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Rare crucifixion victim found in Cambridgeshire

17 December 2021

Dates match persecution of Christians by Rome

Albion Archaeology

The victim’s heel bone, with the nail through it (Click on picture to see more images)

The victim’s heel bone, with the nail through it (Click on picture to see more images)

THE only Roman-era crucifixion victim found outside the Holy Land has been discovered in Britain.

Radiocarbon-dating tests suggest that the victim, found in Cambridgeshire, was executed in the third or early fourth century AD, probably in about 250. This would coincide with the empire-wide persecution under Decius, during which thousands of Christians are thought to have been executed.

An archaeological investigation company, Albion Archaeology, found the crucifixion victim in what had been a Roman roadside settlement at Fenstanton, 13 miles north-west of Cambridge. Aged between 25 and 35, he was probably a slave, perhaps working in the manufacture of soap, candles, or cosmetics, which appears to have been an industry in the settlement. His right foot contains the nail, hammered in horizontally through the back of his ankle and his heel.

Contrary to public perception, crucifixion was relatively rare as a method of execution in Roman times. This is only the second confirmed example of a Roman-era crucifixion. The first was found in Israel in 1968.

Albion ArchaeologyThe complete skeleton of the crucifixion victim

One of the world’s leading authorities on the subject, Professor John Granger Cook, of LaGrange College, Georgia, puts the annual number of crucifixions between 200 BC and their virtual abolition in AD 337 as perhaps 100 a year on average. At its peak, the Roman empire contained more than 70 million citizens and slaves.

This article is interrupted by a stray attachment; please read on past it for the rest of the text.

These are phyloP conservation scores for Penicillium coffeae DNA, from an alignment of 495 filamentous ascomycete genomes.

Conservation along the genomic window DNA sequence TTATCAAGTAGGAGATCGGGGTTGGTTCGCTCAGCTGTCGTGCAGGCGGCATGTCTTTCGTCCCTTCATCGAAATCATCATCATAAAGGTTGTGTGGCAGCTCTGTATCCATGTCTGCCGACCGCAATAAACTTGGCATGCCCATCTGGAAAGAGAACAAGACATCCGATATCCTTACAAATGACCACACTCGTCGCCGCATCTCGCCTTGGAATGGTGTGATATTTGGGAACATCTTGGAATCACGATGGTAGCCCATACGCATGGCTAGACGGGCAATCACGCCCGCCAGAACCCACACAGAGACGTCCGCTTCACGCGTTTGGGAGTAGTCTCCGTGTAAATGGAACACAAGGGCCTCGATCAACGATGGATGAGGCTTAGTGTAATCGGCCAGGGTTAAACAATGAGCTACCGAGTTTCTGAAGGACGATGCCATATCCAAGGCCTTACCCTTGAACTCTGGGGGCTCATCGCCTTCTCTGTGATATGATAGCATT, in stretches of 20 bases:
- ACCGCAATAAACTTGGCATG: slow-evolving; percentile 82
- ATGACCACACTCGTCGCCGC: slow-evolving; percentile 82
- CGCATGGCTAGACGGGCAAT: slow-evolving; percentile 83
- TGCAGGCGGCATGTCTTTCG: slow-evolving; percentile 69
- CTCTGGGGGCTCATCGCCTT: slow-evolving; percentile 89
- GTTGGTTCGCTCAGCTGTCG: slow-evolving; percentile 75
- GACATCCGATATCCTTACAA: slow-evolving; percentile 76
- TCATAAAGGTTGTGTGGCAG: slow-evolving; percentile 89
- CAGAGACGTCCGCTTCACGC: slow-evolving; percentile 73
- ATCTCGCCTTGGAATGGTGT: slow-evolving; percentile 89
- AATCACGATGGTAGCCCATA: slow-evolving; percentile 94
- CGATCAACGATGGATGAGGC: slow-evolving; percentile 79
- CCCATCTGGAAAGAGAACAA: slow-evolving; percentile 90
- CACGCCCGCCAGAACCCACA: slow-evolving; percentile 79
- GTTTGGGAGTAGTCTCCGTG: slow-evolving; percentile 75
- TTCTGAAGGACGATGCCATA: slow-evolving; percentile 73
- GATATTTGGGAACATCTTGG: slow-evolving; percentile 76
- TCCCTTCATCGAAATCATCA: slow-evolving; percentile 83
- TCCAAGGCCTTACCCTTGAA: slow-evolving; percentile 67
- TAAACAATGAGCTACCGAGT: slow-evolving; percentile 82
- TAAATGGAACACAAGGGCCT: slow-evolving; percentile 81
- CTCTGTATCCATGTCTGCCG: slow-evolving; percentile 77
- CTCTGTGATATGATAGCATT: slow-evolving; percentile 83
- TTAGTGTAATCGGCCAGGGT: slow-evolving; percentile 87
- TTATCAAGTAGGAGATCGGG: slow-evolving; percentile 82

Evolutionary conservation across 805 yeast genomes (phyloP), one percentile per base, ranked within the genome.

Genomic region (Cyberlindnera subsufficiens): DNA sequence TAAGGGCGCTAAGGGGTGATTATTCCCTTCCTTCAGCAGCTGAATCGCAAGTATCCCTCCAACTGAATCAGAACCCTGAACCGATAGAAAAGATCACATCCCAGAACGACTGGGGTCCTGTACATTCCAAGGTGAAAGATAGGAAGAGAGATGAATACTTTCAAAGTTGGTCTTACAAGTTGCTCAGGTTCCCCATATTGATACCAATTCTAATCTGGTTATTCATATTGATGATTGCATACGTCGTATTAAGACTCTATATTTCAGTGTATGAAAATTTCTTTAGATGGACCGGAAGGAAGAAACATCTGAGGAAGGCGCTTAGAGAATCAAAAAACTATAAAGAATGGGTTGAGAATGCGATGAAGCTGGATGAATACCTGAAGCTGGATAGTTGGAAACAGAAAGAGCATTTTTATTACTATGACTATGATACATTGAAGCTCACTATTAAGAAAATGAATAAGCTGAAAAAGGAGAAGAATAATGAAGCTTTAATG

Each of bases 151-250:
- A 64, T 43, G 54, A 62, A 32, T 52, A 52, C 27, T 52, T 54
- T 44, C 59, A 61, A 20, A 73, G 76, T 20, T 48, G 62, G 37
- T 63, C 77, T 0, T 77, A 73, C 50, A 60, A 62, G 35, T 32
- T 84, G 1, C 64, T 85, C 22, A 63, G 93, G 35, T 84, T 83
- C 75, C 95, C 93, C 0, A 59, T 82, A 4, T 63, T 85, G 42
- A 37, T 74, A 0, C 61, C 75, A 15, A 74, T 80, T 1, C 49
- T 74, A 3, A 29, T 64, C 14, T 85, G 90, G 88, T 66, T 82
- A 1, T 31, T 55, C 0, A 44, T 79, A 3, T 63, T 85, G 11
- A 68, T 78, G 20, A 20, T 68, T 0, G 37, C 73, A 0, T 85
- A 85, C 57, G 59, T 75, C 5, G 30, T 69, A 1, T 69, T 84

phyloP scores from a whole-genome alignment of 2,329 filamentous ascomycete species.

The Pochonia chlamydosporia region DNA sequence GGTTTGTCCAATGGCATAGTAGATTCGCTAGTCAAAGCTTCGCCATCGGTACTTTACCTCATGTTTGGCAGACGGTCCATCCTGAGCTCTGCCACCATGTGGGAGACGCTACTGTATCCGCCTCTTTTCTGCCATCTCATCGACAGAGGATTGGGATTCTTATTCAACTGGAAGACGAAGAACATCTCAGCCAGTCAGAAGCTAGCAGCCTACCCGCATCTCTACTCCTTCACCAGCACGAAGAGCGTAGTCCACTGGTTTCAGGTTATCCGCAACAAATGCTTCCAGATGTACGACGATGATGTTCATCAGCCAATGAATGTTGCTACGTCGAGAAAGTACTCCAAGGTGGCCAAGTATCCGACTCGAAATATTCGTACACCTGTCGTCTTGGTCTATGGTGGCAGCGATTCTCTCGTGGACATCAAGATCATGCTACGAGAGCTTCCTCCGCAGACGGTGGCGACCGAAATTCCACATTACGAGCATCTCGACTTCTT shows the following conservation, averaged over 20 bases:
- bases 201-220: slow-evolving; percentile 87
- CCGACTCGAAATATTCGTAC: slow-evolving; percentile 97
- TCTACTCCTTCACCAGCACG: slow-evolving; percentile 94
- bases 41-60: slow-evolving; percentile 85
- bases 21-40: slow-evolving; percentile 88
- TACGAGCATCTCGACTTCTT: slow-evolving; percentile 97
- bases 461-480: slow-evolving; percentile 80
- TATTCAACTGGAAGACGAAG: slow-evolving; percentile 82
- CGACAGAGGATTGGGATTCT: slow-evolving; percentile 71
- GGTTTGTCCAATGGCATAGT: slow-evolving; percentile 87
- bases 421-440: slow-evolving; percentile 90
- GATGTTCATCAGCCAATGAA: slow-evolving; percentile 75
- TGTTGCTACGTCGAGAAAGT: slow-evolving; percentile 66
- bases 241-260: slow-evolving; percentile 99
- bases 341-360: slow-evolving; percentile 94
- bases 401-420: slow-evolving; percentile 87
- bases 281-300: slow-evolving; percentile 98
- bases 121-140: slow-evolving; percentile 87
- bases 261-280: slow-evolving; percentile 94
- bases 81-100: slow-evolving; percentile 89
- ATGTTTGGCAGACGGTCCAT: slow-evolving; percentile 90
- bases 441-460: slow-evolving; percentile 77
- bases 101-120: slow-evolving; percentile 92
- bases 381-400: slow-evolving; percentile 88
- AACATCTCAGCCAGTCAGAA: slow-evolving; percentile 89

Archaeological evidence shows that, in normal times, most death sentences were carried out in other ways: by lethal sword blows, through decapitation, burning, or feeding to wild animals. The number of crucifixions increased very substantially, however, in times of crisis or perceived political defiance.

In Britain, it is thought that this period of persecution, first under Decius, then, in 253, under Valerian, led to the execution of four early British martyrs: St Alban, St Julius, St Aaron, and, according to non-contemporary accounts, possibly a priest, later named as St Amphibalus. Since all were free men (i.e. not of slave status), they would have been executed by means other than crucifixion.

The Cambridgeshire crucifixion victim had lost three-quarters of his back teeth during his short life, had two tooth abscesses, and suffered from degenerative arthritis in his back. An examination of his bones suggests that, like many of the other 47 individuals found buried at Fenstanton, he had run into trouble with the Roman authorities some time before his crucifixion, judging by earlier fractures.

In addition, his left ankle, lower leg, and right shin display abnormal bone growth, probably caused by rope bonds or metal shackles.

Evidence from his grave suggests that his corpse may have been left hanging on the cross for some time before he was buried. Very unusually, he seems to have been interred on a makeshift bier rather than in a coffin or shroud. After a time, a bier of some sort would have been required to carry his decomposing corpse from his place of execution to his grave.

Next to him is the only other individual in the cemetery to have been interred on a bier. It is speculated that this woman, aged 35-45, had also been crucified, but attached to the cross with ropes, not nails. Both methods are known to have been used by the Romans. In both procedures, the victim would have died of asphyxiation.

At present, there is no evidence to prove that either victim was a Christian martyr. But the classical historian Professor Roger Rees, of the University of St Andrews, says that radiocarbon-dating “clearly raises the possibility that he may have been executed in one of the anti-Christian persecutions of that era”.

The detailed examination of the Fenstanton skeletons was carried out by the osteo-archaeologist Dr Corinne Duhig, of Wolfson College, Cambridge. The excavation was directed by David Ingham.

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